Sitting amid the tasty, beautifully scented lilies, Bully chases away the snail, the dragonfly, the bee, and “even the smallest fly,” declaring, “Those delicious, marvelous-smelling, tender lilies are MINE! Everybody out!” Now alone, he indulges in using and abusing the lilies by fashioning them into a crown, eating them until his tummy hurts, and making a new bed of lilies each night. When there is but one lily remaining, Bully guards it by sitting on it. The bee then leads her fellow evictees to take action, forming a large and intimidating squadron of bees, dragonflies, snails, and flies and successfully chasing Bully off the last lily pad and out of the pond. With the return of all the pollinators, the pond’s natural splendor is revived. Unfazed by the consequences of his behavior, Bully must now enjoy all the pleasures of sitting in a pile of gooey mud. “ ‘Humph,’ Bully croaked. ‘All mine.’ ” Sattler’s fable provides a model for how a sharing and caring community will win against a selfish bully’s ugly influence. Expressive graphite-and-watercolor illustrations reflect both the bullfrog’s emotional and environmental impacts on the pond and its inhabitants and the ultimate benevolent message of kindness. A final note about ways to practice acts of kindness completes the concept.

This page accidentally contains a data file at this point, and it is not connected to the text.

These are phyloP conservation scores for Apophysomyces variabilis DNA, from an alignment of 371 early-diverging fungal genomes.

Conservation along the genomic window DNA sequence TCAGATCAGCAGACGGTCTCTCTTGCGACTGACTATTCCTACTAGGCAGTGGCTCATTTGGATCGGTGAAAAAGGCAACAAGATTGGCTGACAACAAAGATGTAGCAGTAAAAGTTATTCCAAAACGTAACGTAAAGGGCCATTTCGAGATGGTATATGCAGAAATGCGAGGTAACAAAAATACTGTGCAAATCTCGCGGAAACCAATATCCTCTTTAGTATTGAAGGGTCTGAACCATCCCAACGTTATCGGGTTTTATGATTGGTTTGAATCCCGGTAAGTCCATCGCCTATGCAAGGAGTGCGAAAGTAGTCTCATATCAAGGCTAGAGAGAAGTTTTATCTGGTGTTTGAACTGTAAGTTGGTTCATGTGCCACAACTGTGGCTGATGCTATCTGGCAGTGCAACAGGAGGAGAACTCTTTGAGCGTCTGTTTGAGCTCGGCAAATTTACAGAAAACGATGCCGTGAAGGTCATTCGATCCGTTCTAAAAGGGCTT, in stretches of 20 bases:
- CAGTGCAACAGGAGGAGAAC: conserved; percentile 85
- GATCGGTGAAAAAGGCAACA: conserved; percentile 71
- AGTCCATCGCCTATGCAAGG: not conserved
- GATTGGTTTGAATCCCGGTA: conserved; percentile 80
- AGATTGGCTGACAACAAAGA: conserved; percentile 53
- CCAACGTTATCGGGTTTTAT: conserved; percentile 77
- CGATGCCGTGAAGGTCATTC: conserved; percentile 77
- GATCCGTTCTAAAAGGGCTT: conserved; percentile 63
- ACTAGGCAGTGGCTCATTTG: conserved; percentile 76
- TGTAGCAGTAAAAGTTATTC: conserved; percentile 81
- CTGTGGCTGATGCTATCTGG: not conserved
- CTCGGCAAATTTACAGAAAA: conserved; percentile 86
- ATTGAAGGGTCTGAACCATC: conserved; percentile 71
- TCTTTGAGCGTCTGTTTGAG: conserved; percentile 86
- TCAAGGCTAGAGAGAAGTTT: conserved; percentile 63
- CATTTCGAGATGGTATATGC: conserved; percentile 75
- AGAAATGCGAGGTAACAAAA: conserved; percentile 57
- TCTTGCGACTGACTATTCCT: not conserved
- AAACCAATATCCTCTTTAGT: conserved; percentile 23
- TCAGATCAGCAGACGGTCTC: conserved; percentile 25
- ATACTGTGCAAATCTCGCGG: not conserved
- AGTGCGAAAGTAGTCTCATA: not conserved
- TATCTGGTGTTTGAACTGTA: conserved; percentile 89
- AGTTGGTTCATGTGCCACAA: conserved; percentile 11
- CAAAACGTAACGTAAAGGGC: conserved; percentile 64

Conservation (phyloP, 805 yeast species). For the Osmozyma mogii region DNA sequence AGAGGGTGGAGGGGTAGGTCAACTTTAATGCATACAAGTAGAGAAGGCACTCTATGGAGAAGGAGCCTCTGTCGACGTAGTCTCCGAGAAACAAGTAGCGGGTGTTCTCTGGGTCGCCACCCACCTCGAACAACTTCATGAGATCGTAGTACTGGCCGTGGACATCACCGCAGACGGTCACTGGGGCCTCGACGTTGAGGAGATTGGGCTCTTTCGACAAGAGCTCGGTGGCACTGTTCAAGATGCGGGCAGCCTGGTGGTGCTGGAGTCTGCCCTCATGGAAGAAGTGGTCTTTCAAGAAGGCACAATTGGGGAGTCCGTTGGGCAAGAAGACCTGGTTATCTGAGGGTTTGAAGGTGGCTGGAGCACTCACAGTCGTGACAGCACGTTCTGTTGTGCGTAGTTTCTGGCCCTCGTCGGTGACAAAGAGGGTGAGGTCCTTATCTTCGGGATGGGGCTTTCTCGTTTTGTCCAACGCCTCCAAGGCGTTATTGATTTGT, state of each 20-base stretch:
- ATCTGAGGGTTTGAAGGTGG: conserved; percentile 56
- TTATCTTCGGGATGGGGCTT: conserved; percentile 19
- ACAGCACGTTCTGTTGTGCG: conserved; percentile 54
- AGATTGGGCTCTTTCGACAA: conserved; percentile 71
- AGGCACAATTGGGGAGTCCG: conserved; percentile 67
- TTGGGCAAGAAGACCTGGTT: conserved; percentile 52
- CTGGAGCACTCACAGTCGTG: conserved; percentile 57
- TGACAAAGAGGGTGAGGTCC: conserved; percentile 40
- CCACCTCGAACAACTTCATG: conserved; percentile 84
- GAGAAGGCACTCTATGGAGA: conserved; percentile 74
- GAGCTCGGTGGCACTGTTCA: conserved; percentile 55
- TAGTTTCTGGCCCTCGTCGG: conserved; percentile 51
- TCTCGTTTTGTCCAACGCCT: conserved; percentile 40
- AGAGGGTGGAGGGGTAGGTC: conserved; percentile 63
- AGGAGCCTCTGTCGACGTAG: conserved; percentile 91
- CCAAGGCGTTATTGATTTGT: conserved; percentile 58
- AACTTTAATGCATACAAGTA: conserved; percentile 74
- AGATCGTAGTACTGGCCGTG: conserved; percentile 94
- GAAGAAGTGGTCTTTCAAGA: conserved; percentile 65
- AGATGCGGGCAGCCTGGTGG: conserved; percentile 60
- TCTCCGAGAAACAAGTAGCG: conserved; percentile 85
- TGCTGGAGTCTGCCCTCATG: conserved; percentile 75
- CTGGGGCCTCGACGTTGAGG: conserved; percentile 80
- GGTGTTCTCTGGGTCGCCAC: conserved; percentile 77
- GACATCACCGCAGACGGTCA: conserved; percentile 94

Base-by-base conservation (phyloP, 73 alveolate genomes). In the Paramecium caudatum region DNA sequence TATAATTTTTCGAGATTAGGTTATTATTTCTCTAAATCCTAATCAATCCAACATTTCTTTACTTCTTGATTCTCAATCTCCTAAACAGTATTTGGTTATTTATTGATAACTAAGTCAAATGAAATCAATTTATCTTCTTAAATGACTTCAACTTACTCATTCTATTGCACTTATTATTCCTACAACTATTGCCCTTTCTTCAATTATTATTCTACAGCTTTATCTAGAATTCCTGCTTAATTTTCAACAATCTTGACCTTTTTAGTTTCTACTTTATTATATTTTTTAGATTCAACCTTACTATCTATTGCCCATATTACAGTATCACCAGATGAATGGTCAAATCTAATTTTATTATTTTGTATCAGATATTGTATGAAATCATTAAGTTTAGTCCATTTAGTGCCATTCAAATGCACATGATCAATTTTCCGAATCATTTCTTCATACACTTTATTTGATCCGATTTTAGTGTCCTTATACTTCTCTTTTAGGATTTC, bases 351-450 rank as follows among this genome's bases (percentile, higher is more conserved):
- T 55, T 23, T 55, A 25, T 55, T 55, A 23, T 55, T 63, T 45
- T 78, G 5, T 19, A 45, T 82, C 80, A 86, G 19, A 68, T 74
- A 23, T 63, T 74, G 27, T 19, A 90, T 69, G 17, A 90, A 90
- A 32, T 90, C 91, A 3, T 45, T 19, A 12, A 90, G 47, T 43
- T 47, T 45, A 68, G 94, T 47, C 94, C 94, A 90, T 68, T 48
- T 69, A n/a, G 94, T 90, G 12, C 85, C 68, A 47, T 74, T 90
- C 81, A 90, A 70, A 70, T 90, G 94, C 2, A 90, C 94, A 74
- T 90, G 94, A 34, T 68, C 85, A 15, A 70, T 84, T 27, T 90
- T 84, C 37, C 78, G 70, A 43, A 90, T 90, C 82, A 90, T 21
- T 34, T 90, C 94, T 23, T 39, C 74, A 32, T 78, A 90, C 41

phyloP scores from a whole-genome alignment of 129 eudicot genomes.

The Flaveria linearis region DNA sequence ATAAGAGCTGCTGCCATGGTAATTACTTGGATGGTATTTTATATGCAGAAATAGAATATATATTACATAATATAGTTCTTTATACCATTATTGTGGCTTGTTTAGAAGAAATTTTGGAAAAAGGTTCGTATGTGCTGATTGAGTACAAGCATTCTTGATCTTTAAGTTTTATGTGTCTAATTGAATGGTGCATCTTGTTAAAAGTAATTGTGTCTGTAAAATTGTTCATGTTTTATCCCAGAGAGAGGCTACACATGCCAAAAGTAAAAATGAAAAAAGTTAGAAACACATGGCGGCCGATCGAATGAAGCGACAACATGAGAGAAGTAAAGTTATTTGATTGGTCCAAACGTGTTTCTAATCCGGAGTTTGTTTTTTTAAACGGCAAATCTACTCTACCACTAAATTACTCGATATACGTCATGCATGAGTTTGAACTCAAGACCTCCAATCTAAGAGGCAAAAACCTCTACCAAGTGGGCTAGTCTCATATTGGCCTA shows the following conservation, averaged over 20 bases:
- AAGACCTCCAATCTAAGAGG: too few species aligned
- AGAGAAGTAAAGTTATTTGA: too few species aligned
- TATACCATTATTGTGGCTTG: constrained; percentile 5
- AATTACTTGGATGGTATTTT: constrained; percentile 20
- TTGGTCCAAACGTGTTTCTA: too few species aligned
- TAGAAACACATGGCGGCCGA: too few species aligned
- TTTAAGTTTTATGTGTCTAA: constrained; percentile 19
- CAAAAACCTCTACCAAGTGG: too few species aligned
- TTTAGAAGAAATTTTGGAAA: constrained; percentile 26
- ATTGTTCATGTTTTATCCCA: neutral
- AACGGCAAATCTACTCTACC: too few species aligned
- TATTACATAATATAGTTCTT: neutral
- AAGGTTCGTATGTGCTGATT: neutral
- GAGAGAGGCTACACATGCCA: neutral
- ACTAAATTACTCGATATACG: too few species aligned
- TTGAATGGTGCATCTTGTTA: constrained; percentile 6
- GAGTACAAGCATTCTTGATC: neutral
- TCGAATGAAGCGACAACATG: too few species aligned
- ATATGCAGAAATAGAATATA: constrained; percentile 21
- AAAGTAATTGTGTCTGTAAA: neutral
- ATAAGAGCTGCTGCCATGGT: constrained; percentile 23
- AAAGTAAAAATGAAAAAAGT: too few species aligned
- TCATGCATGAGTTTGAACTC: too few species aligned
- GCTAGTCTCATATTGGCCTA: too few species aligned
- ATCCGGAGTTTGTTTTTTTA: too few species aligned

Truly, a tale for our times.

Publishers Weekly - Bully